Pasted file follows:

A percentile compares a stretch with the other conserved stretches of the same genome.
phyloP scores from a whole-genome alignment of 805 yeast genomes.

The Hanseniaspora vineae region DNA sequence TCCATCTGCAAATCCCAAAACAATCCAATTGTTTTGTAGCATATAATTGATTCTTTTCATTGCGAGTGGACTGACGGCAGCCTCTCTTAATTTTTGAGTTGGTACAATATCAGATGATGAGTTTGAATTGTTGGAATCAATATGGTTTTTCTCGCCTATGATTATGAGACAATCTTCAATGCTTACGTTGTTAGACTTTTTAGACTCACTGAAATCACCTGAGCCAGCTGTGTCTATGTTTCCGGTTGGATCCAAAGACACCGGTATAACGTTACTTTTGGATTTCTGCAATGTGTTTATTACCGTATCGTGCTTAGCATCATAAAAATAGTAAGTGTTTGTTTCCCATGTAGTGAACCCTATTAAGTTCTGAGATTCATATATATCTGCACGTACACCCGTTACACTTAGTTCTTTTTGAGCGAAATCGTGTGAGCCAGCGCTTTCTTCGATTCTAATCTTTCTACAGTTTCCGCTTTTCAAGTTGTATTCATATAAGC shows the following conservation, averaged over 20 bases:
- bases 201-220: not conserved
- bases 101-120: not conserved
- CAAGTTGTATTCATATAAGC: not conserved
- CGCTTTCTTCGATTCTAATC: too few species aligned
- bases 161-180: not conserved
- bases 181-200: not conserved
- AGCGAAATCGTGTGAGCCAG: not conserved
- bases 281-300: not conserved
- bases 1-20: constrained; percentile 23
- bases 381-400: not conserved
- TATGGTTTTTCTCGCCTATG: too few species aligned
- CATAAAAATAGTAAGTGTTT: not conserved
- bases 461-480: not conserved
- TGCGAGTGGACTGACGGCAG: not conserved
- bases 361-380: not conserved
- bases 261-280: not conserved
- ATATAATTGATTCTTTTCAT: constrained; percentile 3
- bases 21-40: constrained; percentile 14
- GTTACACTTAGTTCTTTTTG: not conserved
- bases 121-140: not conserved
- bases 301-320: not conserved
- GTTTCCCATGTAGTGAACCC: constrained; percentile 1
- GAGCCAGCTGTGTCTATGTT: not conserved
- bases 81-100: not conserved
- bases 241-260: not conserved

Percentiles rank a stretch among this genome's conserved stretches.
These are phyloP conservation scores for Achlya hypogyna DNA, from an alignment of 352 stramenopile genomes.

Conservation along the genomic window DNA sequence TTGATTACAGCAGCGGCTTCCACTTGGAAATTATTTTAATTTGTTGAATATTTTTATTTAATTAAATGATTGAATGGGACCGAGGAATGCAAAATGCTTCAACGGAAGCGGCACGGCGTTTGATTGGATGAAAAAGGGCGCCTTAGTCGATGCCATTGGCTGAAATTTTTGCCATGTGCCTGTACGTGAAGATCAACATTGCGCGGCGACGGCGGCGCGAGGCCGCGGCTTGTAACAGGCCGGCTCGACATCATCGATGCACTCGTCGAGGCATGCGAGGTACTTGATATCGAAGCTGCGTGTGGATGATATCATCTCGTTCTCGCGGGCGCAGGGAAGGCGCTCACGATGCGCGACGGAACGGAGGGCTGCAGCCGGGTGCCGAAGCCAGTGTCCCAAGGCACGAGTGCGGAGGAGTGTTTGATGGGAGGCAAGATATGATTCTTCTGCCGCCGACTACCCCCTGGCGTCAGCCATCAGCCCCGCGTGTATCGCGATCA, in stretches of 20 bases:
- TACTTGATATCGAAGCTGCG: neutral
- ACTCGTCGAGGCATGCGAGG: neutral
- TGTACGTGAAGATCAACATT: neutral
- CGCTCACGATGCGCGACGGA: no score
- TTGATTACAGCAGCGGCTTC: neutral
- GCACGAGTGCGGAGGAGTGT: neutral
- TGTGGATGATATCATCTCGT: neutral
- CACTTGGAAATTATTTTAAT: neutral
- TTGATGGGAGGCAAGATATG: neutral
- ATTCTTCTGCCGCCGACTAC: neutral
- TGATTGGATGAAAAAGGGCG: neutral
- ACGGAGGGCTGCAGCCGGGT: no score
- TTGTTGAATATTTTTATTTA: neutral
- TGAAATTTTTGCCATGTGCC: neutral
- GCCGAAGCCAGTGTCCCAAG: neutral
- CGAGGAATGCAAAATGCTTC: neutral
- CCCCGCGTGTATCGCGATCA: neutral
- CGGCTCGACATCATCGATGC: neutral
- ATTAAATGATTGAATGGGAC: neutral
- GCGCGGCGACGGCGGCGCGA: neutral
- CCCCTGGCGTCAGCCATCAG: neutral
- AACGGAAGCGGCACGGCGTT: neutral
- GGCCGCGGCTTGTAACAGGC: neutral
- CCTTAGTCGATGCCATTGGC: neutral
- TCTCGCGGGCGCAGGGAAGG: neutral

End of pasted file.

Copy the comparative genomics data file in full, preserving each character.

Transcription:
A percentile compares a stretch with the other conserved stretches of the same genome.
phyloP scores from a whole-genome alignment of 805 yeast genomes.

The Hanseniaspora vineae region DNA sequence TCCATCTGCAAATCCCAAAACAATCCAATTGTTTTGTAGCATATAATTGATTCTTTTCATTGCGAGTGGACTGACGGCAGCCTCTCTTAATTTTTGAGTTGGTACAATATCAGATGATGAGTTTGAATTGTTGGAATCAATATGGTTTTTCTCGCCTATGATTATGAGACAATCTTCAATGCTTACGTTGTTAGACTTTTTAGACTCACTGAAATCACCTGAGCCAGCTGTGTCTATGTTTCCGGTTGGATCCAAAGACACCGGTATAACGTTACTTTTGGATTTCTGCAATGTGTTTATTACCGTATCGTGCTTAGCATCATAAAAATAGTAAGTGTTTGTTTCCCATGTAGTGAACCCTATTAAGTTCTGAGATTCATATATATCTGCACGTACACCCGTTACACTTAGTTCTTTTTGAGCGAAATCGTGTGAGCCAGCGCTTTCTTCGATTCTAATCTTTCTACAGTTTCCGCTTTTCAAGTTGTATTCATATAAGC shows the following conservation, averaged over 20 bases:
- bases 201-220: not conserved
- bases 101-120: not conserved
- CAAGTTGTATTCATATAAGC: not conserved
- CGCTTTCTTCGATTCTAATC: too few species aligned
- bases 161-180: not conserved
- bases 181-200: not conserved
- AGCGAAATCGTGTGAGCCAG: not conserved
- bases 281-300: not conserved
- bases 1-20: constrained; percentile 23
- bases 381-400: not conserved
- TATGGTTTTTCTCGCCTATG: too few species aligned
- CATAAAAATAGTAAGTGTTT: not conserved
- bases 461-480: not conserved
- TGCGAGTGGACTGACGGCAG: not conserved
- bases 361-380: not conserved
- bases 261-280: not conserved
- ATATAATTGATTCTTTTCAT: constrained; percentile 3
- bases 21-40: constrained; percentile 14
- GTTACACTTAGTTCTTTTTG: not conserved
- bases 121-140: not conserved
- bases 301-320: not conserved
- GTTTCCCATGTAGTGAACCC: constrained; percentile 1
- GAGCCAGCTGTGTCTATGTT: not conserved
- bases 81-100: not conserved
- bases 241-260: not conserved

Percentiles rank a stretch among this genome's conserved stretches.
These are phyloP conservation scores for Achlya hypogyna DNA, from an alignment of 352 stramenopile genomes.

Conservation along the genomic window DNA sequence TTGATTACAGCAGCGGCTTCCACTTGGAAATTATTTTAATTTGTTGAATATTTTTATTTAATTAAATGATTGAATGGGACCGAGGAATGCAAAATGCTTCAACGGAAGCGGCACGGCGTTTGATTGGATGAAAAAGGGCGCCTTAGTCGATGCCATTGGCTGAAATTTTTGCCATGTGCCTGTACGTGAAGATCAACATTGCGCGGCGACGGCGGCGCGAGGCCGCGGCTTGTAACAGGCCGGCTCGACATCATCGATGCACTCGTCGAGGCATGCGAGGTACTTGATATCGAAGCTGCGTGTGGATGATATCATCTCGTTCTCGCGGGCGCAGGGAAGGCGCTCACGATGCGCGACGGAACGGAGGGCTGCAGCCGGGTGCCGAAGCCAGTGTCCCAAGGCACGAGTGCGGAGGAGTGTTTGATGGGAGGCAAGATATGATTCTTCTGCCGCCGACTACCCCCTGGCGTCAGCCATCAGCCCCGCGTGTATCGCGATCA, in stretches of 20 bases:
- TACTTGATATCGAAGCTGCG: neutral
- ACTCGTCGAGGCATGCGAGG: neutral
- TGTACGTGAAGATCAACATT: neutral
- CGCTCACGATGCGCGACGGA: no score
- TTGATTACAGCAGCGGCTTC: neutral
- GCACGAGTGCGGAGGAGTGT: neutral
- TGTGGATGATATCATCTCGT: neutral
- CACTTGGAAATTATTTTAAT: neutral
- TTGATGGGAGGCAAGATATG: neutral
- ATTCTTCTGCCGCCGACTAC: neutral
- TGATTGGATGAAAAAGGGCG: neutral
- ACGGAGGGCTGCAGCCGGGT: no score
- TTGTTGAATATTTTTATTTA: neutral
- TGAAATTTTTGCCATGTGCC: neutral
- GCCGAAGCCAGTGTCCCAAG: neutral
- CGAGGAATGCAAAATGCTTC: neutral
- CCCCGCGTGTATCGCGATCA: neutral
- CGGCTCGACATCATCGATGC: neutral
- ATTAAATGATTGAATGGGAC: neutral
- GCGCGGCGACGGCGGCGCGA: neutral
- CCCCTGGCGTCAGCCATCAG: neutral
- AACGGAAGCGGCACGGCGTT: neutral
- GGCCGCGGCTTGTAACAGGC: neutral
- CCTTAGTCGATGCCATTGGC: neutral
- TCTCGCGGGCGCAGGGAAGG: neutral